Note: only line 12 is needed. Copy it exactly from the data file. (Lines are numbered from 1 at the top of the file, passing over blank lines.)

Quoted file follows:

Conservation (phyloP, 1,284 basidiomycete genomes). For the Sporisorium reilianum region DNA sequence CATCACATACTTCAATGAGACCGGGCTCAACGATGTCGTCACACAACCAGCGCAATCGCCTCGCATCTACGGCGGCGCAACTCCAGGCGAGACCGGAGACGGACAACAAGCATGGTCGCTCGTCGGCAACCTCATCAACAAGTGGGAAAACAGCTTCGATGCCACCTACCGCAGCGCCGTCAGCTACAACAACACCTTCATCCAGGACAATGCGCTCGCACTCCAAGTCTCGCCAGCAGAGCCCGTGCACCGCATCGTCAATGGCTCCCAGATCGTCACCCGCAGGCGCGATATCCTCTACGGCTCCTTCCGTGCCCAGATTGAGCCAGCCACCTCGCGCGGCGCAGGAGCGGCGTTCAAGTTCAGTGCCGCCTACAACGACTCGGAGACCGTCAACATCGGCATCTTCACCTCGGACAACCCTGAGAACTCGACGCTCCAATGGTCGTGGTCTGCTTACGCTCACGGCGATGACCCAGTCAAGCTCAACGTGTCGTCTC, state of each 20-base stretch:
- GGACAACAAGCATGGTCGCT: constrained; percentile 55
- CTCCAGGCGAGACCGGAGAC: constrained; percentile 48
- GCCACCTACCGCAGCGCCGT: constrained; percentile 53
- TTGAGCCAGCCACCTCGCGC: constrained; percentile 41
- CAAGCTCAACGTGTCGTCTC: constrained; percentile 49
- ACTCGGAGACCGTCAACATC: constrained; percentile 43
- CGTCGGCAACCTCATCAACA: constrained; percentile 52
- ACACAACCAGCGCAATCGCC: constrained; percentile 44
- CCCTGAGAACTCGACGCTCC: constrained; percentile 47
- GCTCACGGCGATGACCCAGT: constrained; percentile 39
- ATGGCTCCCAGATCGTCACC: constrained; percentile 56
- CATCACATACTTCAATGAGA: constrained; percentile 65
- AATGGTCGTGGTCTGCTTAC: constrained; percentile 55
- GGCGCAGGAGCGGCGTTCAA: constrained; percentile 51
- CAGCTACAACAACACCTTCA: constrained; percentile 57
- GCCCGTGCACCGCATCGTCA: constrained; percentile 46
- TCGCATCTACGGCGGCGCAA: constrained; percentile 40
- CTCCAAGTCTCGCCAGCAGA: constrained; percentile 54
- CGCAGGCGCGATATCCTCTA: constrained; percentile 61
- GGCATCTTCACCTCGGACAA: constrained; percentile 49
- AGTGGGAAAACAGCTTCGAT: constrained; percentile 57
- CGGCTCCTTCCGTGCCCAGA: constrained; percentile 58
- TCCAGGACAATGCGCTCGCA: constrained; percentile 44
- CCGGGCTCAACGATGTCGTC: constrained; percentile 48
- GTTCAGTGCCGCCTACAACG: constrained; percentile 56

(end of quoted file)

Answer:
- ATGGCTCCCAGATCGTCACC: constrained; percentile 56